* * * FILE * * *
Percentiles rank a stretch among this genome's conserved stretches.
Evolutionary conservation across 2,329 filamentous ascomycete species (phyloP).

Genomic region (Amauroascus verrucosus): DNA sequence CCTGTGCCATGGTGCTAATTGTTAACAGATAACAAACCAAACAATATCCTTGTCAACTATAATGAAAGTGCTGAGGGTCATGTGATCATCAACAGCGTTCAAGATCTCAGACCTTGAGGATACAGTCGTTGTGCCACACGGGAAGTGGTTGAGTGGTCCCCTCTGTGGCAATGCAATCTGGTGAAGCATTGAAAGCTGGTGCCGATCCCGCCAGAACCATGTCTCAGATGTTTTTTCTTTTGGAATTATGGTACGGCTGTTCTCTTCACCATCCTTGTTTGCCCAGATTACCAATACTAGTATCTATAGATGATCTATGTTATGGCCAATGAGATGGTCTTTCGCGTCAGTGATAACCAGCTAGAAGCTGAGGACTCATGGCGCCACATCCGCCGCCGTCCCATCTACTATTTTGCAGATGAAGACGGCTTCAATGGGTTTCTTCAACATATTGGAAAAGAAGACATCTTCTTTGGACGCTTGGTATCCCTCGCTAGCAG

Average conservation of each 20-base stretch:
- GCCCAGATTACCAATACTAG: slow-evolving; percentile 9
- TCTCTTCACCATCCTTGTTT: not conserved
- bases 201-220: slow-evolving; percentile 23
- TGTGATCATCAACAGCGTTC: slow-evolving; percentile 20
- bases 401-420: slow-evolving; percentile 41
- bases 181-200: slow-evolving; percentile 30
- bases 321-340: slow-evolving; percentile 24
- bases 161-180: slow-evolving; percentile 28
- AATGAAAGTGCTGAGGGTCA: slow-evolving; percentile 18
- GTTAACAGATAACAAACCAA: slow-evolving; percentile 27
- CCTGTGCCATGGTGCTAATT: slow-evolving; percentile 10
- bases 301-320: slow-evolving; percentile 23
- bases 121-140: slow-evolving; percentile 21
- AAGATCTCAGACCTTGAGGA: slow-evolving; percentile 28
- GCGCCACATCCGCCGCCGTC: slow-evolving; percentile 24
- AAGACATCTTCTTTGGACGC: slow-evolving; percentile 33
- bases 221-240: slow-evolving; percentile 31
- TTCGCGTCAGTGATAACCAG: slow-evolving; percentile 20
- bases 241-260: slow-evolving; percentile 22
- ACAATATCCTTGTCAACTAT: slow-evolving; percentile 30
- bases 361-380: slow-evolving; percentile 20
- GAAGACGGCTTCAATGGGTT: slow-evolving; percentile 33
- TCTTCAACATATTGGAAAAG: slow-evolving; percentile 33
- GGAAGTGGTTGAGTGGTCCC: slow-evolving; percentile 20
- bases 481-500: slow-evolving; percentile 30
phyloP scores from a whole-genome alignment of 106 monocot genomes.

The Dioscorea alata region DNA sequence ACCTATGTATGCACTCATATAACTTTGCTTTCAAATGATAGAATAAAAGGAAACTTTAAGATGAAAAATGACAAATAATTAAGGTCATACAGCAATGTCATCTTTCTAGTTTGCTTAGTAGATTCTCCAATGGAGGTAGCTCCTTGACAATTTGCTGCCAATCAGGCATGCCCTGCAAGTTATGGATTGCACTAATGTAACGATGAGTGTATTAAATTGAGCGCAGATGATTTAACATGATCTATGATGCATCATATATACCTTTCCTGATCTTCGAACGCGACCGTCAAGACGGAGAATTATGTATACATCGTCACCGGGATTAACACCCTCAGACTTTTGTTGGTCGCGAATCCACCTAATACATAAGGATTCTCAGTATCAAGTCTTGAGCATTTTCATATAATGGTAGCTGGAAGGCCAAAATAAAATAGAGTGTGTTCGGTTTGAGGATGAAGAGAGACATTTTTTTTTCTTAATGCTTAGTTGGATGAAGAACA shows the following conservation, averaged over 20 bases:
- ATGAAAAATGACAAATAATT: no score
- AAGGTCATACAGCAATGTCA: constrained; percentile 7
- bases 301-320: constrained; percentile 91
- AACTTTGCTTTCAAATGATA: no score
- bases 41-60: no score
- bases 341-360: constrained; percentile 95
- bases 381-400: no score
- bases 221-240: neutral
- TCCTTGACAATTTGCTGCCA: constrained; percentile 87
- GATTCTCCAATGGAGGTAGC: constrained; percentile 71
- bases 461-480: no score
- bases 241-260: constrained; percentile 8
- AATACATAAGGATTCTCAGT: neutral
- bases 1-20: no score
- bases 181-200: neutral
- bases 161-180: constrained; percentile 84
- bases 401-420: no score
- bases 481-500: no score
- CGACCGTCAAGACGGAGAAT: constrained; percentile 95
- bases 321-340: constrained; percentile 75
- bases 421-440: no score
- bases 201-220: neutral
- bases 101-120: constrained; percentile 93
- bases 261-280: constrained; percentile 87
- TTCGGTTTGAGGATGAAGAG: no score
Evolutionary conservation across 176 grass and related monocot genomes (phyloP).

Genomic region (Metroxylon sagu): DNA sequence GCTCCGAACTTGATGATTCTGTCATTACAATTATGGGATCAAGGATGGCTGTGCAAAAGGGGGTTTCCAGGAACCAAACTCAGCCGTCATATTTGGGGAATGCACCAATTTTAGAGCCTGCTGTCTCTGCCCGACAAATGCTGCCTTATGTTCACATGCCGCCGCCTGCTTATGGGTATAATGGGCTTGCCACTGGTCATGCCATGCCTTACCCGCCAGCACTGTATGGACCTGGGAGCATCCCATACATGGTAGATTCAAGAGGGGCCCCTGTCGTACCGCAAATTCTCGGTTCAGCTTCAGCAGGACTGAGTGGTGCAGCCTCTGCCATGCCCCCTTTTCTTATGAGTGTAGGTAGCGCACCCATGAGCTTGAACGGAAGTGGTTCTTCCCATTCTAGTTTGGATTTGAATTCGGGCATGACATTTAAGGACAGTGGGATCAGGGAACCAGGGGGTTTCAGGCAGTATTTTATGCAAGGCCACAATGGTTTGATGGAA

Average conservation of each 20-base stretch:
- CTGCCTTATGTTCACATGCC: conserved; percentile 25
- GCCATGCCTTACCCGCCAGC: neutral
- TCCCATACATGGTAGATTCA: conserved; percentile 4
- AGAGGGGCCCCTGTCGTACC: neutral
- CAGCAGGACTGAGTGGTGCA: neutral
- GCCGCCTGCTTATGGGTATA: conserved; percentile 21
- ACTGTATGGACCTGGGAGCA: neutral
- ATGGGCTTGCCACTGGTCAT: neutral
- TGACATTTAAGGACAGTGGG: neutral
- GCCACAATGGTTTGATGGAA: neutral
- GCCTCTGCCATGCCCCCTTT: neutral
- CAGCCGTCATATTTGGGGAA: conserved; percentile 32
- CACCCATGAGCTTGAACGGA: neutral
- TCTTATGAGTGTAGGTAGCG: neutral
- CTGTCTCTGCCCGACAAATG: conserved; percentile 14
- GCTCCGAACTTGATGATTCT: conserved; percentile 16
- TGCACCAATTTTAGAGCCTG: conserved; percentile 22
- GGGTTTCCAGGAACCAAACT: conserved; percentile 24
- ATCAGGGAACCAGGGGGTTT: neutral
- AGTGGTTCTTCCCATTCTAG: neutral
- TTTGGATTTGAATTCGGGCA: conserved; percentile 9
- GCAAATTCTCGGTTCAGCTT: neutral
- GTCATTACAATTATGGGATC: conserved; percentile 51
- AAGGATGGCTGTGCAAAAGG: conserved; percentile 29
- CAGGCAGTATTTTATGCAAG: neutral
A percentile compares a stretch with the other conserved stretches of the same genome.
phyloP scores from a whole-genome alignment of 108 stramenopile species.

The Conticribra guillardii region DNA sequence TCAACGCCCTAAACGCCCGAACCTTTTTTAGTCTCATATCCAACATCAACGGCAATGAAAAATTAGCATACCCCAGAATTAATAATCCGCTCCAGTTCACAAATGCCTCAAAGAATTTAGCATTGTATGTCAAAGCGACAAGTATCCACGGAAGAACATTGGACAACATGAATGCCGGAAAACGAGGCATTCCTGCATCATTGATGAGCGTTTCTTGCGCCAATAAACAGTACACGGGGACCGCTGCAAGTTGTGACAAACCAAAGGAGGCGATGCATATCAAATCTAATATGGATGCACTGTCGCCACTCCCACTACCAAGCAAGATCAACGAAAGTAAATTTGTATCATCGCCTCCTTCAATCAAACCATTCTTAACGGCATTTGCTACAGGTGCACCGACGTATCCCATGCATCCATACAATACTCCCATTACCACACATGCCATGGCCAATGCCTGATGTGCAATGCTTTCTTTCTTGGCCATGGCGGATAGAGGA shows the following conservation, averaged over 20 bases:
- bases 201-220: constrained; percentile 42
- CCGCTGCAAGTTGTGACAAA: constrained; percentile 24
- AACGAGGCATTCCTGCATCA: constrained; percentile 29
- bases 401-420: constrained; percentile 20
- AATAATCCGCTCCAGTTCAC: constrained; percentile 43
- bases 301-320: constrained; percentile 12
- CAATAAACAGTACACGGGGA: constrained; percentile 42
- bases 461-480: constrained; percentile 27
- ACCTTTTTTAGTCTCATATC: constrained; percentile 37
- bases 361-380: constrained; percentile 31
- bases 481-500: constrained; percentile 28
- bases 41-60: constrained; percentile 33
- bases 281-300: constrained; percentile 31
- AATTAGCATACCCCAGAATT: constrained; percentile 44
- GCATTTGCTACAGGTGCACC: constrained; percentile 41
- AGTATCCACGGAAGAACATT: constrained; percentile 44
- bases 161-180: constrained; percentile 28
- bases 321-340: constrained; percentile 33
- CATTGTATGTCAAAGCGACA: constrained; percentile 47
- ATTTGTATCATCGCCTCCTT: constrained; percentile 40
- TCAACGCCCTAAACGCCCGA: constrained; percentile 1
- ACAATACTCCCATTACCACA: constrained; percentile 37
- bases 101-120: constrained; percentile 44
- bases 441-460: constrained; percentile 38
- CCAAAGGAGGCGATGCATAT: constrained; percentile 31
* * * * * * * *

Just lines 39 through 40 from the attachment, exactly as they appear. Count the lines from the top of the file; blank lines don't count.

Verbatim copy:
- bases 221-240: neutral
- TCCTTGACAATTTGCTGCCA: constrained; percentile 87